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HOME  > Past issues  > 2020 December 23 - 2021 January 5  > Non-regular workers at hotels in Okinawa form union
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2020 December 23 - 2021 January 5 [LABOR]

Non-regular workers at hotels in Okinawa form union

January 4, 2021
Agency workers in Okinawa who are assigned to housekeeping and other hotel jobs have won their demands by forming a union amid the ongoing pandemic. The success of the non-regular workers’ fight has attracted public attention and proved once again the value and influence of labor unions.

“I couldn’t accept my company’s refusal to pay allowance for forced leave due to the COVID-19 outbreak. So, it was great for my colleagues and me to get help from the Okinawa local of the National Confederation of Trade Unions (Zenroren),” said a 42-year-old vice head of the newly-established union, Okano Tenpei. He works at a temp agency as a driver transporting hotel temps, such as housekeepers, between the company office and client hotels. Okano discovered the Zenroren local when he was looking for ways to deal with his company’s imposition of unpaid leave during the temporary suspension of hotels following the pandemic.

In Okinawa, with the opening of many foreign-owned hotels, the number of workers working at hospitality temp agencies increased. Many are working low-paid part-time jobs and became the first to be affected by the COVID recession.

Among non-regular workers in the hotel industry, some experienced unpaid leave and others faced a wrongful termination of their employment contracts. A member of the newly-established union said, “My company refused to allow me to take paid leave. In addition, while insisting, ‘You would be better off leaving your job and applying for unemployment benefits,’ my company neglected to do the paperwork needed to claim the benefits.” The union found that there are many workers who are not covered by the unemployment insurance due to their employers' disregard of filing for the insurance.

Okano and his fellow workers doing cleaning jobs at hotels on June 12 in Uruma City held an inaugural meeting of their union branch of the Zenroren Okinawa local in the hospitality industry.

The newly-formed union branch attracted 25 workers working at seven hotels. The secretary of the Zenroren Okinawa local, Minema Shin’nichi, said, “The inaugural meeting achieved success with an unexpectedly large number of workers participating.” As a result of efforts made by union members after the reopening of hotels, the union membership exceeded 50.

The newly-established union branch went into collective negotiations with two outsourcing companies including Tokyo-based C-TEC Co., Ltd., winning significant results such as the withdrawal of dismissals/forcible retirement, unemployment insurance enrollment, and annual paid holidays. Some union members cheerfully reported on an improvement in working conditions, saying, "The company at a morning meeting told us we could take a rest break."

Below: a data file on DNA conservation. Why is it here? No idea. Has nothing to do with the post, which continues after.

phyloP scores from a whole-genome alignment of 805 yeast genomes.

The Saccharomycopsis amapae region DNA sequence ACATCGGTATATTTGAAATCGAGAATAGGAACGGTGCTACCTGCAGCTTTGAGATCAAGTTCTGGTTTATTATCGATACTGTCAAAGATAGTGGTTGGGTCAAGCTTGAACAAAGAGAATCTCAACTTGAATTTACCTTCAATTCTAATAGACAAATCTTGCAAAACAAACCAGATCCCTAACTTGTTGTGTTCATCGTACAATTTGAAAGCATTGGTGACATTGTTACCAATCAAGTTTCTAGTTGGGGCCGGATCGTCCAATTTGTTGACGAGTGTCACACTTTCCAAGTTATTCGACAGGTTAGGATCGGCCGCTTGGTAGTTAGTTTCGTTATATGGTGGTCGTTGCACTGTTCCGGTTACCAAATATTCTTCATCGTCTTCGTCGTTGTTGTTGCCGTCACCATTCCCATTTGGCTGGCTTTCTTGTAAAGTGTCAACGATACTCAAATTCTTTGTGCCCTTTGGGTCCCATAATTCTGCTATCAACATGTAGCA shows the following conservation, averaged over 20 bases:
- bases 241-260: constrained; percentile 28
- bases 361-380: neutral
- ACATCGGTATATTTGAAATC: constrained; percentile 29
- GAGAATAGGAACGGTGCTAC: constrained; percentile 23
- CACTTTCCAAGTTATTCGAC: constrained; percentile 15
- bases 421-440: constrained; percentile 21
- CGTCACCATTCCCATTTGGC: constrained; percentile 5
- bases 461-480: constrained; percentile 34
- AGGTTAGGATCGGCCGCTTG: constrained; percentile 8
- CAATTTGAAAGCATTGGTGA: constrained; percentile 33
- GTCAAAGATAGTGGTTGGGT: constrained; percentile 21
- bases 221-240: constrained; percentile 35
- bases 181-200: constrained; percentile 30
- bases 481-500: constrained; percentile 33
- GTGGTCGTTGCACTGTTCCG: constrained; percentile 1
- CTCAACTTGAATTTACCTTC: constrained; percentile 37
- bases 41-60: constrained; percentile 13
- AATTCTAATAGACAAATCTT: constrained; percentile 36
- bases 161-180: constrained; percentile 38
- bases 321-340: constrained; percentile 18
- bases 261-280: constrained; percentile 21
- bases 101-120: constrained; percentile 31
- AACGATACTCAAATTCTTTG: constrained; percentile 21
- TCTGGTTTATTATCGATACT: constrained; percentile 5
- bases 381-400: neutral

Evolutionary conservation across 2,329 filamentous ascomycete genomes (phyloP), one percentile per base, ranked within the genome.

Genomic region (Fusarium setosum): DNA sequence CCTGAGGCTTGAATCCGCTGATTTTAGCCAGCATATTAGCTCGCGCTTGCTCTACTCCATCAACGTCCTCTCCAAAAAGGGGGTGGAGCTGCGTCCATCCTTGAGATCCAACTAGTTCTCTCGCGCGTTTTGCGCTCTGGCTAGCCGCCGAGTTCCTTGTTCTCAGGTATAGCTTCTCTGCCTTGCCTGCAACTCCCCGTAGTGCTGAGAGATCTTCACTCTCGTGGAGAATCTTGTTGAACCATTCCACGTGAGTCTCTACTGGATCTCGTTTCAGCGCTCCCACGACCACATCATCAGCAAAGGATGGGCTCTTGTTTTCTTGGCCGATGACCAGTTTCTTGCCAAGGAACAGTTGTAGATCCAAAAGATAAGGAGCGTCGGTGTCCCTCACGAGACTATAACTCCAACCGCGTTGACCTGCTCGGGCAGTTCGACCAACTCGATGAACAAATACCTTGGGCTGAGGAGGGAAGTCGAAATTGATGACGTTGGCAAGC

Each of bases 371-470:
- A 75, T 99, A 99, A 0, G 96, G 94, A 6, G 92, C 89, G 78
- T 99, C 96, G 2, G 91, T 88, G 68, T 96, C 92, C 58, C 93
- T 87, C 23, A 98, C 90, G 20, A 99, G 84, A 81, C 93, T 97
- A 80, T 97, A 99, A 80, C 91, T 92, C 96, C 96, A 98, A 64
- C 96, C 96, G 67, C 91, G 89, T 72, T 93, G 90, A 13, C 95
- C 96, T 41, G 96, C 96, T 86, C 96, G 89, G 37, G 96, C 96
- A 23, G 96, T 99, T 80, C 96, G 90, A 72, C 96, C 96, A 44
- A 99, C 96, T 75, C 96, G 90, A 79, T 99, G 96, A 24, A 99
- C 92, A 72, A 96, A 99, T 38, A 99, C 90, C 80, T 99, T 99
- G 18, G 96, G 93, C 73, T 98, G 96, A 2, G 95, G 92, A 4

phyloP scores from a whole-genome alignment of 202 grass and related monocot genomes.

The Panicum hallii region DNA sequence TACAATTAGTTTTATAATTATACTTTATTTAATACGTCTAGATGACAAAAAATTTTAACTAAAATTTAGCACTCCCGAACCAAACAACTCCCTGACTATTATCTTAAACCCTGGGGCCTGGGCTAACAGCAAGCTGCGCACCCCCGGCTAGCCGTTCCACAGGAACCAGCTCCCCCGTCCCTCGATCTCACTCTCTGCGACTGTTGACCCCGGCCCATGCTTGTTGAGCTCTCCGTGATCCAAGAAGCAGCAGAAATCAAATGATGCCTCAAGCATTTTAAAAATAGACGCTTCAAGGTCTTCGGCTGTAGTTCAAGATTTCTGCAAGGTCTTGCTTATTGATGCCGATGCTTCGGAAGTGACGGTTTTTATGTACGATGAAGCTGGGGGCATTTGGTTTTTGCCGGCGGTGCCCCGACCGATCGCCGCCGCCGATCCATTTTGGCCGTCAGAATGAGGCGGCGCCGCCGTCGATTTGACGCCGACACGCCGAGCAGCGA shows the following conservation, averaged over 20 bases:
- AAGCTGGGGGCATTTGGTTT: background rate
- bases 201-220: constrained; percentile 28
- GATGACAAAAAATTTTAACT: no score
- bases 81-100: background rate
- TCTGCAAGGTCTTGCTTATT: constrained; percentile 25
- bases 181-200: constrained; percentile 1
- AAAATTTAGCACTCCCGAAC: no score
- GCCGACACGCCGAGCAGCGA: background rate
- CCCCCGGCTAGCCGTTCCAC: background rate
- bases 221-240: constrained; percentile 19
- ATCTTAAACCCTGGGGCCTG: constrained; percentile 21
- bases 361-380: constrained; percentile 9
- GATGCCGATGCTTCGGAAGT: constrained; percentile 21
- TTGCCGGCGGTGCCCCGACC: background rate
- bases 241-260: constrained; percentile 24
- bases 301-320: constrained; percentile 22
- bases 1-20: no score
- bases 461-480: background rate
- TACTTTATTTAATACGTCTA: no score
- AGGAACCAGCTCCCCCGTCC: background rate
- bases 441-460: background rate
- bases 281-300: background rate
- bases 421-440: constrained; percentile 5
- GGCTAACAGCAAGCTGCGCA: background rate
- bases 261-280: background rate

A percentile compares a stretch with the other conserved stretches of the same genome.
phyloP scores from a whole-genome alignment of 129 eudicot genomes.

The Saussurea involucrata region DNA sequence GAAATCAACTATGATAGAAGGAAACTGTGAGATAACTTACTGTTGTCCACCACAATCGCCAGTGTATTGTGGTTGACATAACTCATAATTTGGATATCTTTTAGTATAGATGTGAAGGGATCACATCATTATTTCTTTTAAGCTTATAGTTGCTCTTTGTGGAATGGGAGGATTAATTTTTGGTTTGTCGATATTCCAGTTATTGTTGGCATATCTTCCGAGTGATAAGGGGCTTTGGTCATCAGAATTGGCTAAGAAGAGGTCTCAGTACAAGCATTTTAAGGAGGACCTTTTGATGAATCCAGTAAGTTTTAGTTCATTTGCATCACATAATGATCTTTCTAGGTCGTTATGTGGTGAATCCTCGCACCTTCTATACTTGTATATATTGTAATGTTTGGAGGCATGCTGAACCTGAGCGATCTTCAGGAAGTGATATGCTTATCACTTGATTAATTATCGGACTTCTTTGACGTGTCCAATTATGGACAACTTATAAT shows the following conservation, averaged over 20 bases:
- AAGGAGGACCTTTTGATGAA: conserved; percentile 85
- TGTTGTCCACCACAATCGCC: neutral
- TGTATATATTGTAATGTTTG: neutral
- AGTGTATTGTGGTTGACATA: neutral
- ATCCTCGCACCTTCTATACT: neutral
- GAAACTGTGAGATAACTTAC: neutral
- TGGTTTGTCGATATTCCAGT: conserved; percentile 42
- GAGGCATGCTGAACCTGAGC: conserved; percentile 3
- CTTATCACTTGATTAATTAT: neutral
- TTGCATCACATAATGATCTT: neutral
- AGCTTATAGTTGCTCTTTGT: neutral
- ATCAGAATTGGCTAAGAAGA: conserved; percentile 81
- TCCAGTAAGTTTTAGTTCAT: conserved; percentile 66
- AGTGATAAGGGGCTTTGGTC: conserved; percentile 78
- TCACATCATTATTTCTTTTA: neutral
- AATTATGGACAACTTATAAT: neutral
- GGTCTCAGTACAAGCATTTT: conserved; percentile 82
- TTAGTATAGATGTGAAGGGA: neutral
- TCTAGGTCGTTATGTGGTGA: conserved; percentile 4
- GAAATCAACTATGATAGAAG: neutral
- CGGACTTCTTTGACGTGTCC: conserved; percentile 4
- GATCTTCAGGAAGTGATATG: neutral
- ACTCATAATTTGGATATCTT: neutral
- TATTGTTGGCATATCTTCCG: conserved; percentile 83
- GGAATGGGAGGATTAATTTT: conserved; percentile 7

These companies initially refused to provide leave allowances by saying, "Where the business is being suspended are hotels you work at. That is why you are not on the shift roster, so we have no obligation to pay you anything." In arguing against this, the union branch said, "The workers had to take days off on the order of the company," and filed a complaint to the labor standards inspection office. As a result, the labor authorities issued admonitions to the two companies. In addition, the labor inspector reprimanded them for neglecting their obligations to maintain employment-related documents.

The companies, however, claimed that they could not afford to pay workers leave allowances. Instead, the companies cooperated with the union members to apply for government support so that the workers can receive at least minimal compensation.

Okano recalled, "We were at first ignored by the companies. With the existence of the union, however, we were able to achieve results."

Minema said, "Many workers probably think, 'There is nothing they can do about improvements in working conditions because the entire country is in the middle of the COVID-19 crisis.' But we thought, 'This is wrong, and we should stand up.' This led to participation in union activities."

In late June, due to the government "Go To" travel campaign, occupancy rates in some Okinawan hotels improved around 80%. However, as many workers left their jobs amid the pandemic, most hotels were still short-handed. The work the remaining workers had to shoulder dramatically increased.

Workers in some hotels have to do multiple tasks alone, dealing with as many as 100 tasks per room. This is obviously overwork.

Hourly wages range from 800 yen to 1,200 yen at most in understaffed hotels. However, to maintain a decent quality of life in Okinawa, an hourly wage of at least 1,642 yen is needed, according to the Zenroren Okinawa local.

Hasegawa Minoru, secretary of the union branch, said, "Compared to their hard work, their hourly wages are too low. It is necessary to increase wages. The union branch was formed amid the pandemic, and we'd like to work to contribute to improving Okinawa's tourism sector where wages will be adequately paid, excessive overtime is strictly regulated, and workers can work without anxieties."
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